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Integrating Gender into Extension Services

by Kathleen E. Colverson, University of Florida

The analysis and incorporation of gender issues is rarely included in extension work. Yet, women are the primary agricultural labor force throughout the world and perform agricultural tasks with fewer resources, less access to technology and the added responsibility of child and family oversight. The vast majority of extension agents are male, and are not trained in how to work with women farmers. Few recognize the contributions that women make to agriculture, nor are they aware of how best to serve this population’s needs. As extension remains a significant resource of information for limited resource farmers, (the majority of whom are women), the inclusion of methodologies and approaches that address gender is critical for extension’s success.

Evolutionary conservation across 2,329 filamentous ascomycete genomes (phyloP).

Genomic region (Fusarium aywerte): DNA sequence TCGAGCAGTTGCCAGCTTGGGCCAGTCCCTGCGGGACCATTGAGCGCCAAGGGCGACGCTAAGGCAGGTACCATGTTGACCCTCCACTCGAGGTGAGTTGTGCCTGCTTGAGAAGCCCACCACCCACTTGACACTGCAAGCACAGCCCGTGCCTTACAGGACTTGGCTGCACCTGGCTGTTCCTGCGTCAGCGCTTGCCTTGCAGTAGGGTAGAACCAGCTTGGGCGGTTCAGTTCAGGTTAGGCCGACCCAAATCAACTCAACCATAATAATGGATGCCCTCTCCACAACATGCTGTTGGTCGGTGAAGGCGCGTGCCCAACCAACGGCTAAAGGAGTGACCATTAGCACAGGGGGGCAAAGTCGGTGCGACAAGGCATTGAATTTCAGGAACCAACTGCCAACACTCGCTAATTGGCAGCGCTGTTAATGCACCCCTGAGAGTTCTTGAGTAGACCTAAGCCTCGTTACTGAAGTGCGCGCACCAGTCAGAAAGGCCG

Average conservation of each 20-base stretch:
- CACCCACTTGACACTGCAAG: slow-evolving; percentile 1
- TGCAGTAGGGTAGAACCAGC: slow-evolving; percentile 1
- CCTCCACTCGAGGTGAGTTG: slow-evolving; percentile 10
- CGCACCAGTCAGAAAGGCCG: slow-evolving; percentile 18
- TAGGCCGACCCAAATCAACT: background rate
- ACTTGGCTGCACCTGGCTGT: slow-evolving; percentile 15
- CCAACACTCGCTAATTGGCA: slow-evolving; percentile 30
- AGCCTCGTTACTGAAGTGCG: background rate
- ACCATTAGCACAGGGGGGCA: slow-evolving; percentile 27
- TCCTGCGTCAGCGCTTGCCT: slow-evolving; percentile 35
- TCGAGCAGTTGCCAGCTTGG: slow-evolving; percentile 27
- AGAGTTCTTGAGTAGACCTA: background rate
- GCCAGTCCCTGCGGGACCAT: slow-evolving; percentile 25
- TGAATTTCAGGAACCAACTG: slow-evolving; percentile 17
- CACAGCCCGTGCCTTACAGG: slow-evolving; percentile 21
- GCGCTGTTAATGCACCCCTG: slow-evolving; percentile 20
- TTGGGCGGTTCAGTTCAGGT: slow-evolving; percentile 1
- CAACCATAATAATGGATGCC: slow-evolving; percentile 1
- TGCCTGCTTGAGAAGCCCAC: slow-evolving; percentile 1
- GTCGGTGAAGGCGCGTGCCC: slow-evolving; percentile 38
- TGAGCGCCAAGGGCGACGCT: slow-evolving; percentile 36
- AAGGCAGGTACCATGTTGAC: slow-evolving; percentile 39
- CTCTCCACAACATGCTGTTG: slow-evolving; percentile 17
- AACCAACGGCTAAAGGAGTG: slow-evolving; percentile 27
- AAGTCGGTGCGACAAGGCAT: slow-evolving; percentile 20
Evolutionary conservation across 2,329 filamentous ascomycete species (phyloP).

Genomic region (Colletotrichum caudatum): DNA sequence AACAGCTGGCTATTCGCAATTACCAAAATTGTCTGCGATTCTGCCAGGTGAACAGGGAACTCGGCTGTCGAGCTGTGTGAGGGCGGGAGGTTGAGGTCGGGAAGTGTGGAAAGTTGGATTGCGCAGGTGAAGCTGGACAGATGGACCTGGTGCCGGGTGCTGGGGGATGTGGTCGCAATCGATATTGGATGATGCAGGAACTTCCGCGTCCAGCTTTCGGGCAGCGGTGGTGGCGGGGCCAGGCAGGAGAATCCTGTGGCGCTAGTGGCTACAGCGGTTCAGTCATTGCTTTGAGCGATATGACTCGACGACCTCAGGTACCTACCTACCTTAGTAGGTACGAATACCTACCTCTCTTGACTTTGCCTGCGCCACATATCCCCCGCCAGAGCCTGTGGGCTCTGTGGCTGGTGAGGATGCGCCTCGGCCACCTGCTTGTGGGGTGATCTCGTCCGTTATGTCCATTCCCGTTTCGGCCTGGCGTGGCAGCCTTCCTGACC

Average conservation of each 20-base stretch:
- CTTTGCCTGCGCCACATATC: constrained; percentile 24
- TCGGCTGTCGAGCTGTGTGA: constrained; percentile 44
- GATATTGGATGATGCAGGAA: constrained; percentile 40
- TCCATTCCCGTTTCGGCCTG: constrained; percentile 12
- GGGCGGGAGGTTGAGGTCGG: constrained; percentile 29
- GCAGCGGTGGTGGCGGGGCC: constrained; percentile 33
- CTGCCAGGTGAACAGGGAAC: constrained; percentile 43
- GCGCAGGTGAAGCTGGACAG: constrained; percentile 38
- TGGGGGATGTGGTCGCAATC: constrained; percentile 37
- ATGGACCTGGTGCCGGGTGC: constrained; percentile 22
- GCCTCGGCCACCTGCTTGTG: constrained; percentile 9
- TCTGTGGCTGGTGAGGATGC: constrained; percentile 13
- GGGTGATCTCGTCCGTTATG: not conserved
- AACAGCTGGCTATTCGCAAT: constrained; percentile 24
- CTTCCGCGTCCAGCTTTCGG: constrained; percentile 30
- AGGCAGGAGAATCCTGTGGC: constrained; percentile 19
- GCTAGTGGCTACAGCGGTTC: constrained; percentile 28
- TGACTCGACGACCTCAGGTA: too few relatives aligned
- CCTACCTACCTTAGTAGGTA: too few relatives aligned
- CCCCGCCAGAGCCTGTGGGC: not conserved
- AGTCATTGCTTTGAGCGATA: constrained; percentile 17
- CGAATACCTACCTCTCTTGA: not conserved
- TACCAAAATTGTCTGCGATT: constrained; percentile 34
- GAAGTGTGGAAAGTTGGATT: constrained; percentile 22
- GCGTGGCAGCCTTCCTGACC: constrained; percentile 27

See also the International Livestock Research Institute's training manual, "Closing the Gender Gap" from April 2013.

ĉ
Andrea Bohn,
Oct 6, 2015, 9:46 AM
ĉ
Andrea Bohn,
Oct 6, 2015, 9:46 AM
ĉ
Andrea Bohn,
Oct 6, 2015, 9:46 AM
ĉ
Andrea Bohn,
Oct 6, 2015, 9:46 AM
ĉ
Andrea Bohn,
Oct 6, 2015, 9:46 AM
ĉ
Andrea Bohn,
Oct 6, 2015, 9:46 AM
ĉ
Andrea Bohn,
Oct 6, 2015, 9:46 AM
ĉ
Andrea Bohn,
Oct 6, 2015, 9:46 AM
ĉ
Andrea Bohn,
Oct 6, 2015, 9:46 AM
ĉ
Andrea Bohn,
Oct 6, 2015, 9:46 AM
ć
Andrea Bohn,
Oct 6, 2015, 9:52 AM
ć
Andrea Bohn,
Oct 6, 2015, 9:52 AM
ĉ
Andrea Bohn,
Oct 6, 2015, 9:47 AM
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